Does not have more advanced tools during initial bootup. I cannot format a DOS [ 2 ] Was that FAT16? partition for example. It has nano-tiny? Apparently this initial setup was based around a very slim setup.
(date not recorded) - Debian, 3 ∞
2020-06-04 -- These look like notes from a copy-paste from somewhere else, source not recorded
apt-get -f installusually does the trick, as long as you didn't slap the system around to the point of a pretty bad concussion..
- If you caused a minor concussion, then
dpkg --configure -ais likely to be helpful.
- If your abuse caused a serious concussion, then
dpkg --auditwill likely be helpful.
- Of course, if you did something like
rm -rf /var/lib/dpkg, all bets are off.
- If you want a 2.4.18 kernel, go into
aptitudeis from apt), and search for "2.4.18," and you can select a kernel to install.
- If you want to install a particular kernel from source, and have it supported by the package management system (which is pretty valuable if you want to use nVidia video drivers), then install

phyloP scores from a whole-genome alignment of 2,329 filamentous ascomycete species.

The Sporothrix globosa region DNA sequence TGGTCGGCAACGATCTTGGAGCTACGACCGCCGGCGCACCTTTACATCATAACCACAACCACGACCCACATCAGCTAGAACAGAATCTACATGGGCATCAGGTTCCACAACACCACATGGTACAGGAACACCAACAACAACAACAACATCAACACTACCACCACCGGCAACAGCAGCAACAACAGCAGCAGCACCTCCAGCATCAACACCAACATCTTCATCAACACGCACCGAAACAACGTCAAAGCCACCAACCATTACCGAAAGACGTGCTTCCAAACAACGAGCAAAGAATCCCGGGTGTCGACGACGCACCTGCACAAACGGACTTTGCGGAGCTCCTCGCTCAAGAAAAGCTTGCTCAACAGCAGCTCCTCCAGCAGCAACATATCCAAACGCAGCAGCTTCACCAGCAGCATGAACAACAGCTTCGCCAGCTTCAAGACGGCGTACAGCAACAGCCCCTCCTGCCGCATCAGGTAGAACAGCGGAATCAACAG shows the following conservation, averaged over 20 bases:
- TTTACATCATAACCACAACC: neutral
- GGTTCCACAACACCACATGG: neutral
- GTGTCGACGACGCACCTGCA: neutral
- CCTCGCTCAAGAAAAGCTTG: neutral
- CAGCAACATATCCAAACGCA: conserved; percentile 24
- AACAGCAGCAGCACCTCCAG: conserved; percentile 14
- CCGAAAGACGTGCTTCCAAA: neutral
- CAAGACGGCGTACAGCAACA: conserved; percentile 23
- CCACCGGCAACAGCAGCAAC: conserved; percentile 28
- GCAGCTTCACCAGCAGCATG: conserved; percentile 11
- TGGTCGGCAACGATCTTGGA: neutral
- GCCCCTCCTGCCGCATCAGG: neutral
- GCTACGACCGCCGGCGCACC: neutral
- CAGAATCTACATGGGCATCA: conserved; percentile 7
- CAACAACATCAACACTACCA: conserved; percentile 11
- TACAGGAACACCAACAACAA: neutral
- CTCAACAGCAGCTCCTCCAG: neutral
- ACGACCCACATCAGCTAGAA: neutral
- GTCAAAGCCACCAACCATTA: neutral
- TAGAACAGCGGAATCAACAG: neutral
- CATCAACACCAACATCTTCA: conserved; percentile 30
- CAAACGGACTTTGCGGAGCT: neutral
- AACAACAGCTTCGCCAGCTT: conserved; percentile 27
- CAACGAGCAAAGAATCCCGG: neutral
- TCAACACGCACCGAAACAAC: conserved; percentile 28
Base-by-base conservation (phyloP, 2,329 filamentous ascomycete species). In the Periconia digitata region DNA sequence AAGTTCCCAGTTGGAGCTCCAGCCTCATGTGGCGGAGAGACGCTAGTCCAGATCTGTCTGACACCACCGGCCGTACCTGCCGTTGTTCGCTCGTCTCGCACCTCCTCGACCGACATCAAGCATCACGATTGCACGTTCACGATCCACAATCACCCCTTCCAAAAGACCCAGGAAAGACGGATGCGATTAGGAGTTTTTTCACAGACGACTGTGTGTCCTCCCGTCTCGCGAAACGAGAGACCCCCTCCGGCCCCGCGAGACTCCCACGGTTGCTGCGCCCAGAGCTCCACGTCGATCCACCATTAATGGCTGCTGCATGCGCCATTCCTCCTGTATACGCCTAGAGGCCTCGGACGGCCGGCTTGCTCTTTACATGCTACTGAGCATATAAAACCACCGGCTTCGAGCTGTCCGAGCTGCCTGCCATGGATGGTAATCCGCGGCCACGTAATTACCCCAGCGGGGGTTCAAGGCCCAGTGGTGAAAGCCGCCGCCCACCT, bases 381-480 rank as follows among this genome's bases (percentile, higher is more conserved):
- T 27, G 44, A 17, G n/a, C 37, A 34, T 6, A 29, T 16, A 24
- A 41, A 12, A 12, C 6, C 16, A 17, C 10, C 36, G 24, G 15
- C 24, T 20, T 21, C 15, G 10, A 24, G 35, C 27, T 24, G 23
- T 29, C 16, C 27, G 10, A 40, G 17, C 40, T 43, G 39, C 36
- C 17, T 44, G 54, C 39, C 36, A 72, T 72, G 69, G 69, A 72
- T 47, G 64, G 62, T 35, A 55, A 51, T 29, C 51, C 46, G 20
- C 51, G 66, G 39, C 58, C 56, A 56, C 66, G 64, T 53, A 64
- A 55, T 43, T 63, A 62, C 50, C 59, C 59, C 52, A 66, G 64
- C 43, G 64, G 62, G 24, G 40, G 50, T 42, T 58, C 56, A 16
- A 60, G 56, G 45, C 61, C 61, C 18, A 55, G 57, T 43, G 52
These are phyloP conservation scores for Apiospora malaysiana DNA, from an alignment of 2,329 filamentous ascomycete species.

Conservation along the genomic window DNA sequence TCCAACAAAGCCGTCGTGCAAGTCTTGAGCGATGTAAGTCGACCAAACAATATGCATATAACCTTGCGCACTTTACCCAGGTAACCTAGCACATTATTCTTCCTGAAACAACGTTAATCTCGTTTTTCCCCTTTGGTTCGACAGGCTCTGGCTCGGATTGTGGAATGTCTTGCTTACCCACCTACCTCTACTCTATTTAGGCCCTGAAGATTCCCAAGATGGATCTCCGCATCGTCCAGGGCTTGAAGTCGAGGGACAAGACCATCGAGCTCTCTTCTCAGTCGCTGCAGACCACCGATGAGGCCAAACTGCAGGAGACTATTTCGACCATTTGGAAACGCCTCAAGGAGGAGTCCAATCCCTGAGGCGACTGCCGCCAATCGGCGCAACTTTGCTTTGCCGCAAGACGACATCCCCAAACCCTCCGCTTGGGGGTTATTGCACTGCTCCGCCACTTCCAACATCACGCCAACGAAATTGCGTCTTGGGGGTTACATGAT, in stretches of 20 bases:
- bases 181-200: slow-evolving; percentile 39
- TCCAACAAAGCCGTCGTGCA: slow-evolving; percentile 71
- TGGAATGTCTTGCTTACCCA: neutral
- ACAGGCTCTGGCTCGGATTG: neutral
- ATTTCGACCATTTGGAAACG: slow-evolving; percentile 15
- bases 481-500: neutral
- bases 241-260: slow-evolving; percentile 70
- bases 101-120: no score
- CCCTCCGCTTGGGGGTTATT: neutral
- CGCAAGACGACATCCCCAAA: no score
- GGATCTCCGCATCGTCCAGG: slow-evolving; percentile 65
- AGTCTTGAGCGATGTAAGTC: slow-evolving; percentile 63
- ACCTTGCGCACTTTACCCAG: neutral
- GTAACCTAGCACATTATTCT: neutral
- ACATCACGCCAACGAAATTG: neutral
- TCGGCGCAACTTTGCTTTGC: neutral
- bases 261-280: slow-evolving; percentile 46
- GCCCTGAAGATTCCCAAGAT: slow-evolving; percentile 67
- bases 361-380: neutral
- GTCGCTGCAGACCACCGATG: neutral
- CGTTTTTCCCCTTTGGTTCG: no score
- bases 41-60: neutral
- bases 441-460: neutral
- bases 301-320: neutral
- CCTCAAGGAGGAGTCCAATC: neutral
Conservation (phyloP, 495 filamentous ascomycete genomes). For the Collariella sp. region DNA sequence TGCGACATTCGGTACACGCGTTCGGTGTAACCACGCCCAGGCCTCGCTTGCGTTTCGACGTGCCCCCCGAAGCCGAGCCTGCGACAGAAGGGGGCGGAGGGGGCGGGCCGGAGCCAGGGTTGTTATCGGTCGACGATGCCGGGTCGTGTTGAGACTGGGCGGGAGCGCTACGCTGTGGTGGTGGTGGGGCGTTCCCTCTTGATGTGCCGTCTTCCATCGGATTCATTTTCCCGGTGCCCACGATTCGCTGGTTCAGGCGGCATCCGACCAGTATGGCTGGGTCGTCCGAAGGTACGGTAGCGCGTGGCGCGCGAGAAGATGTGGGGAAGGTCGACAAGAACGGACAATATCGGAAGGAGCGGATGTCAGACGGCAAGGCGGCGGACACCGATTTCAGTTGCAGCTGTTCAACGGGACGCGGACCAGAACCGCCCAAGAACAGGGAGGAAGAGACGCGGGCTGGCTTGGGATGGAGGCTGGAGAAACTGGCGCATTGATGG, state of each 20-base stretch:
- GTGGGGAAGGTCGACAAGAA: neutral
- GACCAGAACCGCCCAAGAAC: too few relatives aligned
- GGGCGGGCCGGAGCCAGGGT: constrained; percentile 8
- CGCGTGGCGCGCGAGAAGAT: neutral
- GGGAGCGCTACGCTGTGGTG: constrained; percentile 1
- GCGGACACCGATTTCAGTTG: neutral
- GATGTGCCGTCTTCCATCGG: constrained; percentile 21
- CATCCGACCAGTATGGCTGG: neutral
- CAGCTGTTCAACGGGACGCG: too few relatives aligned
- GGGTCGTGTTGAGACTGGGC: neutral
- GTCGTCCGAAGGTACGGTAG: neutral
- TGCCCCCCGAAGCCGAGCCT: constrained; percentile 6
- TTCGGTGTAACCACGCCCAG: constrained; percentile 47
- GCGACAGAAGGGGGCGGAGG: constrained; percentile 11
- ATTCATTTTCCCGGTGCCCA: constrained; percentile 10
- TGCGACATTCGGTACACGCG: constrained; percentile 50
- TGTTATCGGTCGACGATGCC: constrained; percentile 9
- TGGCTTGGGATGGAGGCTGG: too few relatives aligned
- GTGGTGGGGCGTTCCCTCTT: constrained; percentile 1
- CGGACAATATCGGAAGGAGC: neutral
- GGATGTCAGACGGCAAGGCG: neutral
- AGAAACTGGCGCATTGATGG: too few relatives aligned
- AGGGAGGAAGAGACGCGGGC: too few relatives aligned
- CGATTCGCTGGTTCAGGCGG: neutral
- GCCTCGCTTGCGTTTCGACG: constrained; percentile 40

kernel-package, which can compile your favorite kernel source tree and generate a package to
dpkg -iinto place. That's the toughest option of the three, but not too hard, so long as you know to look at the documentation installed in
- You're probably loading a framebuffer module on boot. Personally I don't (ever) use the default distro kernel. Always roll my own from scratch 'n patch. (although with the addition of XFS to the kernel tree, I may not have to anymore)
It is much much safer to use:
update-alternatives --config x-window-manager
.. since sometimes multiple links have to stay matched.
Most people would try running
tasksel. You might have to install it first.
tasksel is a good choice for people who don't want to tweak their systems. Whatever you do, avoid
dselect! It's positively user hateful.
Debian, 2 ∞
hda: 1 p ext3 8 (/boot?) 3 p fat16 500 5 l ext3 500 / rw,errors=remount-ro 6 l ext3 50 /var rw? 7 l ext3 50 /home rw? 8 l ext3 ~700 /tmp rw? 9 l ext3 1000 /usr rw? 10 l ext3 7000 /_archive rw,nosuid 11 l ext3 30000 /_mp3 rw,noexec,nosuid 2 p swap 200 (swap)
I don't have the security settings on me.. I think I mucked around briefly. Nothing special.
- 500MBs for
/may not be enough later, but it's resonable for now.
nosuid, as some apps need it.
/homecould have been mixed in with
/archivebut I thought it would be cleaner to separate them.
- I may run out of room with a 1GB